"Bringing Families Together"

"Bringing Families Together"

Tuesday, August 30, 2011

What is a McKenzie friend?

The court may allow a party in civil and family cases to have a friend or adviser to sit with them in court to give you advice and help take notes. This person is referred to as a Mackenzie friend, but they are not allowed to speak for the party in court without the permission of the Court.

In the Criminal Court and in most tribunals a party maybe represented by anyone of their own choosing. In the case of small claims hearings, the law is contained in Part 27 of the Civil Procedure Rules and a Practice Direction attached to it. This states that, at the hearing of a small claims trial, a party may be represented by:

• Him - or herself;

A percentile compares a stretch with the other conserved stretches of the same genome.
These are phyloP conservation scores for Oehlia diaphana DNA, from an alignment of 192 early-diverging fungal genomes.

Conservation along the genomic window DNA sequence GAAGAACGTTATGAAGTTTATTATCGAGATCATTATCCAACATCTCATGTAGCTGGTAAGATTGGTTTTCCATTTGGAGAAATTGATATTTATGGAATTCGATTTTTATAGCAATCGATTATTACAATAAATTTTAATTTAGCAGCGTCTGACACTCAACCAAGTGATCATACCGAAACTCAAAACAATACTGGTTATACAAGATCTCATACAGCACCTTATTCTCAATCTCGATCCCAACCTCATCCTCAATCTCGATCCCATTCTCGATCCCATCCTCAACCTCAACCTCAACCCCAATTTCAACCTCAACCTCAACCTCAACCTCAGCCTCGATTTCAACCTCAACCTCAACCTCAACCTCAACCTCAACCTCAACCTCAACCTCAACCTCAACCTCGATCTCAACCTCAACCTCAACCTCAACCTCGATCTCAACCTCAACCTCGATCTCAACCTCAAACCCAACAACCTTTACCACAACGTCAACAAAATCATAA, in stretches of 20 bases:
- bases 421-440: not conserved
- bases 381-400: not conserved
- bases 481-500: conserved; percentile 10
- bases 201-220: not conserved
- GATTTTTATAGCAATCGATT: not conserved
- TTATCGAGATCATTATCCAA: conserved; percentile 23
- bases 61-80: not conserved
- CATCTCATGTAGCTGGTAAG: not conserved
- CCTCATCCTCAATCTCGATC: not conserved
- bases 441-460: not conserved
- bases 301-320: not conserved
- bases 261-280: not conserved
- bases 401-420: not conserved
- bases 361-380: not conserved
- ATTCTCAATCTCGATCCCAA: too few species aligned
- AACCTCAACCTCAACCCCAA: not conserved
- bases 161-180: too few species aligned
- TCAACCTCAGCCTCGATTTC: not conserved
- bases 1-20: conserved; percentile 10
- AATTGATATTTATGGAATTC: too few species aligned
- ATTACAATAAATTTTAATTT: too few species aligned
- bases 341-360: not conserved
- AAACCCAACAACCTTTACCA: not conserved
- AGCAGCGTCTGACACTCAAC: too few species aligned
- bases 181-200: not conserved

• A lawyer - which includes barristers, solicitors or legal executives; or,

• A lay representative. The Practice Direction defines "lay representative" as "any other person".
In most civil and Family Court hearings, the Court’s permission is required.

A party may be allowed to introduce a McKenzie friend into court to assist them. There is no right to have a McKenzie friend: the only right is that of the litigant to have reasonable assistance.
A McKenzie friend is not entitled to address the court without permission. If he does so, he becomes an advocate and requires the grant of a right of audience under s 27 of the Courts and Legal Services Act 2007.

However, generally, a litigant in person who wishes to have a McKenzie friend should be allowed to do so unless the judge is satisfied that fairness and the interests of justice do not so require and there is a strong presumption in favour of allowing the McKenzie friend (Re H (Minors) (Chambers Proceedings: McKenzie Friend) [1997] 3 FCR 618, CA & Re O (Children): Re W-R: Re W (Children) [2005] EWCA Civ 759, LTL AC0109048, Times 27.6.05

The court can prevent a McKenzie friend from continuing to act as such where the assistance given is inimical to the efficient administration of justice, for example, where the friend is indirectly running the case or using the litigant as a puppet.